DIY Picnic Table (Low Profile/Short)
Updated: May 15
It's ridiculously affordable, quick to assemble, easily stored, and can be switched out for longer or shorter legs as often as you wish! It's basically the perfect table I didn't know I needed and it only came about because the rental we had lined up for my friend's baby shower fell through and we were out of options.
4 - 1"x8"x6' (pick ones that are as straight as possible)
4 - 2"x2"x8' (pick ones that are as straight as possible)
4 - Screw on table legs of your choice (I used these)
Stain of your choice (I used this one in Reindeer, which is the same as my outdoor couch)
1. Make sure all your 1"x8" boards are the same length. They make up your table top, so it's important they look uniform. Yes, they're all supposed to be 6', but they don't always work out the way. If any of them are a slightly different length, cut them all so they're the same length as your shortest board. 2. Place your 1"x8" boards together in the arrangement you would like them to be for your table top. Flip them over so the side of the boards that will be your table top are facing down, and the bottom of your table top is facing up towards you.
3. Determine where you want your top plates to lay on the bottom. As you can see from the photo, I placed mine very close to the corners.
4. Now, using a measuring tape, measure how long the long-ends of your bottom support will be (refer to the photo below so you can see which part of the bottom support I am referring to). You want them as long as possible, without covering your top plates, Mine were each 65.5" in length. Cut two of the 2"x2" boards to that length.
5. Once cut, lay them on your table, and measure how long the two short-end pieces will be. Again, you want these short-end pieces of your bottom support to be as long as possible without covering up your top plates. Mine worked out to 21.75".
6. Using four screws, wood glue at each connection point, and a drill, attach the two short-ends to the two-long ends. I find this is A LOT easier if I do a shallow pre-drill with a small drill bit.
7. With your measuring tape, measure the length you will need for the three center support pieces. You want a tight fit, so mark where each center support will go (one should be at the center point of the long-ends, and the other two should be spaced about 15" from the center point) and then measure the length you will need for each one individually. They should be close to the same length as your short-end supports, but it's best to measure to be sure. If it's a very tight fit, use a hammer to carefully knock them in place.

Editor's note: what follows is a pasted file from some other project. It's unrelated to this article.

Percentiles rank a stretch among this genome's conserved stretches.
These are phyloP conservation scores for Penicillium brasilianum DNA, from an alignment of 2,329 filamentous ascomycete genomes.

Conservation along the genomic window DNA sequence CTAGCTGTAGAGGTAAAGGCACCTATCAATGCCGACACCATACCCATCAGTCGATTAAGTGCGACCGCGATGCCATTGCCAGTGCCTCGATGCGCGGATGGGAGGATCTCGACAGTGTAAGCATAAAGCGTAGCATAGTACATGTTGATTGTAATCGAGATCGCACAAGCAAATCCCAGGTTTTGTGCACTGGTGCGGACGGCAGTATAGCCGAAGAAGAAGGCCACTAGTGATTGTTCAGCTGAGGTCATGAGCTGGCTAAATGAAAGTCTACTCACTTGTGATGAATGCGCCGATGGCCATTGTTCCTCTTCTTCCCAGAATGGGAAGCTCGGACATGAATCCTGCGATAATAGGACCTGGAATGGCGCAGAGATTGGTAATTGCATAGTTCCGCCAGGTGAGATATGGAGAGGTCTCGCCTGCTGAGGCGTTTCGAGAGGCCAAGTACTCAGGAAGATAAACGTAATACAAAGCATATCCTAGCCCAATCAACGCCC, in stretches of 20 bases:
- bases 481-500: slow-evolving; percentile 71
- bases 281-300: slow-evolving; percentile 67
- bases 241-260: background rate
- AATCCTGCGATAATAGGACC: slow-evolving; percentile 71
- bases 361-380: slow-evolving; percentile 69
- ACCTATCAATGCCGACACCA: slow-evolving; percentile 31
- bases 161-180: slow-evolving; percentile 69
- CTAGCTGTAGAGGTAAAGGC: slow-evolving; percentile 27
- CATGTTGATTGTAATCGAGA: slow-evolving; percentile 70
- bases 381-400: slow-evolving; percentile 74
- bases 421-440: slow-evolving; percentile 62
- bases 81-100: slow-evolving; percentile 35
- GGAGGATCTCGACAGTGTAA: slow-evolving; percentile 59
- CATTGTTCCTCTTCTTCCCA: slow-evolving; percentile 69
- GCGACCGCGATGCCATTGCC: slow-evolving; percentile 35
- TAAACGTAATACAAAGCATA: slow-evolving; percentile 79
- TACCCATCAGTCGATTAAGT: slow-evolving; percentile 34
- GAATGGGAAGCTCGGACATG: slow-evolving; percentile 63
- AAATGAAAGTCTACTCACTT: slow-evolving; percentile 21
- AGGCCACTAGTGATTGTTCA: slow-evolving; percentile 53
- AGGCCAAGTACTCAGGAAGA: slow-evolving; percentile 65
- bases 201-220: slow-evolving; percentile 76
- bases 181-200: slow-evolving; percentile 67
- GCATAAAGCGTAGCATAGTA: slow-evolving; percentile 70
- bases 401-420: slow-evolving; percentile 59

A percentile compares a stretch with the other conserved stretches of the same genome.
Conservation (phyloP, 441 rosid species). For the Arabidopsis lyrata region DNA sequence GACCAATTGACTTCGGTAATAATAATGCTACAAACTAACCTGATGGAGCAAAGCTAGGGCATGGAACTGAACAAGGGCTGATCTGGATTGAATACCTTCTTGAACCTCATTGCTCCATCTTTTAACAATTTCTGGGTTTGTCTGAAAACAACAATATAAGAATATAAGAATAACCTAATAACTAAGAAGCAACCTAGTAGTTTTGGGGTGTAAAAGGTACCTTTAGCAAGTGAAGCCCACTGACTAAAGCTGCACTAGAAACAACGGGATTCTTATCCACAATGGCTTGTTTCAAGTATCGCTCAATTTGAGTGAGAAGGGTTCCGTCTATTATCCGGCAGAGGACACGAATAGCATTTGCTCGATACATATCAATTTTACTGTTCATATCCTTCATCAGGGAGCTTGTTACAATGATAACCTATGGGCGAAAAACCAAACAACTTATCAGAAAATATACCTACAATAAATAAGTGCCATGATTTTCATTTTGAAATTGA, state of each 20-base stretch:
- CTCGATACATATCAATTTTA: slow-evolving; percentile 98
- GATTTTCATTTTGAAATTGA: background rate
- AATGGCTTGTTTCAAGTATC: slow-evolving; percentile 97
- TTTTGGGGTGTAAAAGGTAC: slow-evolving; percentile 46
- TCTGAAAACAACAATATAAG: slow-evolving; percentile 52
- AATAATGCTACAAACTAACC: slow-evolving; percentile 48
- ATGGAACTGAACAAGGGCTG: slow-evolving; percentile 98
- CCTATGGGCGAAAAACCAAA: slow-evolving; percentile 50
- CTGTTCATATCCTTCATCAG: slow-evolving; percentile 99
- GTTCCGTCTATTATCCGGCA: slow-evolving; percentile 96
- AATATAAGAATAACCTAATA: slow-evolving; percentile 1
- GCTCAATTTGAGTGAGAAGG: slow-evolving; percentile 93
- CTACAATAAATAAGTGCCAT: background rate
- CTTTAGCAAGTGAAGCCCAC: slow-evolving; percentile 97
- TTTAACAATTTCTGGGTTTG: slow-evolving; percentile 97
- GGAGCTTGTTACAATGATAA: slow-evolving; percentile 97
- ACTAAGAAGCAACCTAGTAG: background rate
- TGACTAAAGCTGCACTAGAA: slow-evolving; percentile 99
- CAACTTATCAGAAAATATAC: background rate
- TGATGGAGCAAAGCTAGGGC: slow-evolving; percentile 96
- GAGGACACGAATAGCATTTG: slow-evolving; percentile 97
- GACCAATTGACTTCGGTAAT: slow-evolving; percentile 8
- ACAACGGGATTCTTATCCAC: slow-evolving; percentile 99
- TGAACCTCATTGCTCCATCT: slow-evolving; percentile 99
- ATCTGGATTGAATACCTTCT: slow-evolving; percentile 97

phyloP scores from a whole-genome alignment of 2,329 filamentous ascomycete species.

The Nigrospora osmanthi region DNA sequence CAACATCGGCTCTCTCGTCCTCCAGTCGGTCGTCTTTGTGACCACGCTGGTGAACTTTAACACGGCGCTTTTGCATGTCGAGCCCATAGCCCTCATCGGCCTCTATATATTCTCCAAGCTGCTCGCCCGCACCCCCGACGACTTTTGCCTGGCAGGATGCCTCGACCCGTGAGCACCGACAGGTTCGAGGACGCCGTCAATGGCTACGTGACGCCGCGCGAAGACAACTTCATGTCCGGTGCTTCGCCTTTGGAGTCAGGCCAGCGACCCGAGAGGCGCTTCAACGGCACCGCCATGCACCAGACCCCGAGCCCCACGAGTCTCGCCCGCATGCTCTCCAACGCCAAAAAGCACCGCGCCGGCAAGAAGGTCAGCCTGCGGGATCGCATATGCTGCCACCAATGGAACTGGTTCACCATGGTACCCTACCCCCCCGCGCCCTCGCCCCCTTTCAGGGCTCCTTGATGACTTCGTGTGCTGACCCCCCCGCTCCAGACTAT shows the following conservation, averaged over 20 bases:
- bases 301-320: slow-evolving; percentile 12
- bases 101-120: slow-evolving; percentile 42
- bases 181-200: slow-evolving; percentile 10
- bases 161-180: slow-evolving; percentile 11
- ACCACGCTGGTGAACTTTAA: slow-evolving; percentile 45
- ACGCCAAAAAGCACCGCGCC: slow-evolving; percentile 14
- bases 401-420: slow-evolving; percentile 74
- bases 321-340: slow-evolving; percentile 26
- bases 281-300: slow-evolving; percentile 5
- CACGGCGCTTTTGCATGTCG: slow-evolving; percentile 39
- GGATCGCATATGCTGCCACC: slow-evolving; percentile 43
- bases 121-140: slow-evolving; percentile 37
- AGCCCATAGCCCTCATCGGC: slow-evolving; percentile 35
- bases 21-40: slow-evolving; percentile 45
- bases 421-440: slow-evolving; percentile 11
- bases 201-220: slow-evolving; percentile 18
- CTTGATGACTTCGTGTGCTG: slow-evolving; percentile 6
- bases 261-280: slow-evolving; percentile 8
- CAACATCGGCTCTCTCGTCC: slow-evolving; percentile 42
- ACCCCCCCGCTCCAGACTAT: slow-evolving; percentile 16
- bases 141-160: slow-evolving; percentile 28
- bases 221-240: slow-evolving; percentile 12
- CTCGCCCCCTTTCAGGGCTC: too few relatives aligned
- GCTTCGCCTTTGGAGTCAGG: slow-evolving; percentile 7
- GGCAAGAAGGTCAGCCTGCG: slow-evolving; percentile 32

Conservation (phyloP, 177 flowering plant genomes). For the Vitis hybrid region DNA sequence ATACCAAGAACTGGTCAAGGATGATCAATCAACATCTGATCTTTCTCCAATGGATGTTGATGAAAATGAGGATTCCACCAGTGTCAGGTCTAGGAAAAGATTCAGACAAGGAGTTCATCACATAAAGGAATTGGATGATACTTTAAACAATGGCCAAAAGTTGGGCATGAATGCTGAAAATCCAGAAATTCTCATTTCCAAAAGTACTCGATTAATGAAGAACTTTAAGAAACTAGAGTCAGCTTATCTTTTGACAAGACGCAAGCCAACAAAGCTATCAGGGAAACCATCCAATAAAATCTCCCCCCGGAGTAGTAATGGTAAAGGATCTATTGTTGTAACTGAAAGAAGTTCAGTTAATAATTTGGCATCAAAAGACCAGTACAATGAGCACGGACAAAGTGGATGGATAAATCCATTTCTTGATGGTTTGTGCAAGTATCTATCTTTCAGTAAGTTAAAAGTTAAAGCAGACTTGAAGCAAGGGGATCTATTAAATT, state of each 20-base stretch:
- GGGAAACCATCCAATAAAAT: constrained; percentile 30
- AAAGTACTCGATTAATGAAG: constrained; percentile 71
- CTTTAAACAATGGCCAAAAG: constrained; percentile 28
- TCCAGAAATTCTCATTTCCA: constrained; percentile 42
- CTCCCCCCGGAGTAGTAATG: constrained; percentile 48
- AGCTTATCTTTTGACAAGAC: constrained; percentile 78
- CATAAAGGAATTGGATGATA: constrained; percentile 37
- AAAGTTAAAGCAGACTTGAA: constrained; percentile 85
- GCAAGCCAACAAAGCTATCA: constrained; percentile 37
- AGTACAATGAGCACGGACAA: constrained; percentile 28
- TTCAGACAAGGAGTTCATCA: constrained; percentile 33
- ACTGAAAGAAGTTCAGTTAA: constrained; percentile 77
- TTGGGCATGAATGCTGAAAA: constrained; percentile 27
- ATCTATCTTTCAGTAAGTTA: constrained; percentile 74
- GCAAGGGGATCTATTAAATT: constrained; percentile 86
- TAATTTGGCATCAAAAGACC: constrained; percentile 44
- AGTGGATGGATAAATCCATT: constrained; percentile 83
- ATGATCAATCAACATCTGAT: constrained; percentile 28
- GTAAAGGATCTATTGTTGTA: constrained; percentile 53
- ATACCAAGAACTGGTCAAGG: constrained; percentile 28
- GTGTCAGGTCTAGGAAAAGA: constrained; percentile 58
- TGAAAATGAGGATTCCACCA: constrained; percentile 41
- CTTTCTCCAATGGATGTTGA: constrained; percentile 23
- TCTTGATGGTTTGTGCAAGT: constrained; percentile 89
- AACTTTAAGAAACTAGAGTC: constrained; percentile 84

8. Using eight screws, some wood glue at each connection point, and your drill, attach the four center supports to the two long-ends (like in the photo).
Congratulations! You have successfully made the support frame for the table.
9. Attach your support to the table top by applying wood glue to the connection point between the support frame and the table table top, and drilling through the 2x2s. The 2" screws are the perfect length - they will go through your 2x2s, and into your table top without going all the way through. Make sure your table is sitting on a flush, even surface. I used four screws on each long-end, 4 screws on each short-end, and two screws on each center support.
10. Once your support is attached, use your drill and the screws that came with your top plates to attach them to your table. Allow the wood glue to dry to completely (according to the wood glue instructions), before moving to the next step. 11. Screw in your legs.
12. Sand your table and wipe clean.
13. Stain and allow to dry for 24 hours. Make sure to prop the legs of the table up, so you can reach the bottom of the legs with your stain without worrying about staining whatever it's resting on. I just used scrap wood pieces.
Note: You can also pre-sand and stain all your pieces before attaching everything with glue and screws. This will allow for easier stain application between each of the panels on the table top.
I didn't map out a plan for this on paper, and worked quickly to get it done, so I failed at taking photos of each step during the process. However, I did document it pretty well on Instagram, and you can find the story highlight here.
Lumber is insanely expensive right now, so this cost me about $65, but if you were building this during a normal time, it would be significantly less. Even still, a table for $65 that can serve multiple heights is amazing. When were were going to rent, the base fee alone was $65.
It can be easily stored by unscrewing the legs, and can change heights based on the type of screw on leg you choose. The type of legs I purchased come in several heights, which will make it easy to switch it out, but keep the same look!
Overall, I am very happy with how it turned out and cannot wait to continue to use it for years to come!
Update: I used this table again for my daughter's birthday party in April 2021. I purchased longer legs, like these, and created a full height table for a fun movie concession setup. See it in action here.